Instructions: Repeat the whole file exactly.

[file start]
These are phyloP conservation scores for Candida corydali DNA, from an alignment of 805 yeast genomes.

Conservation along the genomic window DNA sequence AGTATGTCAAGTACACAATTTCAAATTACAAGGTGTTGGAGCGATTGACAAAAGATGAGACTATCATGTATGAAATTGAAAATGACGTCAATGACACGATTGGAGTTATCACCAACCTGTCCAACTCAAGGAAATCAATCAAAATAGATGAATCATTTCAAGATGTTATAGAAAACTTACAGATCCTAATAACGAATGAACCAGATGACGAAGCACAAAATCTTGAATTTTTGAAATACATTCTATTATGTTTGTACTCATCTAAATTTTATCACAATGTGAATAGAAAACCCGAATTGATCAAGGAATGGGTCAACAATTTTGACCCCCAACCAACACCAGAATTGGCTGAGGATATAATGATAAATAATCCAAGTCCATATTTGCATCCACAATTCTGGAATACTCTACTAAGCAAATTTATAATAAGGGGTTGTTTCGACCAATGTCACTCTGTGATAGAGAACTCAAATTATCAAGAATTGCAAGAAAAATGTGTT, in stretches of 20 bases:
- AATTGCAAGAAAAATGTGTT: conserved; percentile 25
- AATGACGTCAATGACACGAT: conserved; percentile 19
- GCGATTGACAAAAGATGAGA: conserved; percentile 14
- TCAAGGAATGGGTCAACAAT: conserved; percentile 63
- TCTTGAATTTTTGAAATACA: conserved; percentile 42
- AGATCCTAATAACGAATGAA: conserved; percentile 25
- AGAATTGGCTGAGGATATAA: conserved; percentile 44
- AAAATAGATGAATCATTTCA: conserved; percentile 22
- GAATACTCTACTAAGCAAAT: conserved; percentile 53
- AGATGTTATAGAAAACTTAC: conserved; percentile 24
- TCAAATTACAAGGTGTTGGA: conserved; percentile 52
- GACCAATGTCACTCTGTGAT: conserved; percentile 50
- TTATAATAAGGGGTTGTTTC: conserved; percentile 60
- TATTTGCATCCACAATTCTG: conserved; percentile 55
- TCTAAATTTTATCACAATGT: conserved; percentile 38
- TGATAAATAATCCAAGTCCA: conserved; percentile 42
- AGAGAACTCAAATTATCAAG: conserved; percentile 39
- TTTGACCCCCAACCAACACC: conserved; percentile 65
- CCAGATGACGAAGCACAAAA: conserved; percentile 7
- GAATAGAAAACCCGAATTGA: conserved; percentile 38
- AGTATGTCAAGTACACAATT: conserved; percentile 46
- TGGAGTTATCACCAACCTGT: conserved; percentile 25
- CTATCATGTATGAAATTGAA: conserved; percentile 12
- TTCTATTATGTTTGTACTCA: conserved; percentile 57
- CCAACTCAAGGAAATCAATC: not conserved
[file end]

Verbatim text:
These are phyloP conservation scores for Candida corydali DNA, from an alignment of 805 yeast genomes.

Conservation along the genomic window DNA sequence AGTATGTCAAGTACACAATTTCAAATTACAAGGTGTTGGAGCGATTGACAAAAGATGAGACTATCATGTATGAAATTGAAAATGACGTCAATGACACGATTGGAGTTATCACCAACCTGTCCAACTCAAGGAAATCAATCAAAATAGATGAATCATTTCAAGATGTTATAGAAAACTTACAGATCCTAATAACGAATGAACCAGATGACGAAGCACAAAATCTTGAATTTTTGAAATACATTCTATTATGTTTGTACTCATCTAAATTTTATCACAATGTGAATAGAAAACCCGAATTGATCAAGGAATGGGTCAACAATTTTGACCCCCAACCAACACCAGAATTGGCTGAGGATATAATGATAAATAATCCAAGTCCATATTTGCATCCACAATTCTGGAATACTCTACTAAGCAAATTTATAATAAGGGGTTGTTTCGACCAATGTCACTCTGTGATAGAGAACTCAAATTATCAAGAATTGCAAGAAAAATGTGTT, in stretches of 20 bases:
- AATTGCAAGAAAAATGTGTT: conserved; percentile 25
- AATGACGTCAATGACACGAT: conserved; percentile 19
- GCGATTGACAAAAGATGAGA: conserved; percentile 14
- TCAAGGAATGGGTCAACAAT: conserved; percentile 63
- TCTTGAATTTTTGAAATACA: conserved; percentile 42
- AGATCCTAATAACGAATGAA: conserved; percentile 25
- AGAATTGGCTGAGGATATAA: conserved; percentile 44
- AAAATAGATGAATCATTTCA: conserved; percentile 22
- GAATACTCTACTAAGCAAAT: conserved; percentile 53
- AGATGTTATAGAAAACTTAC: conserved; percentile 24
- TCAAATTACAAGGTGTTGGA: conserved; percentile 52
- GACCAATGTCACTCTGTGAT: conserved; percentile 50
- TTATAATAAGGGGTTGTTTC: conserved; percentile 60
- TATTTGCATCCACAATTCTG: conserved; percentile 55
- TCTAAATTTTATCACAATGT: conserved; percentile 38
- TGATAAATAATCCAAGTCCA: conserved; percentile 42
- AGAGAACTCAAATTATCAAG: conserved; percentile 39
- TTTGACCCCCAACCAACACC: conserved; percentile 65
- CCAGATGACGAAGCACAAAA: conserved; percentile 7
- GAATAGAAAACCCGAATTGA: conserved; percentile 38
- AGTATGTCAAGTACACAATT: conserved; percentile 46
- TGGAGTTATCACCAACCTGT: conserved; percentile 25
- CTATCATGTATGAAATTGAA: conserved; percentile 12
- TTCTATTATGTTTGTACTCA: conserved; percentile 57
- CCAACTCAAGGAAATCAATC: not conserved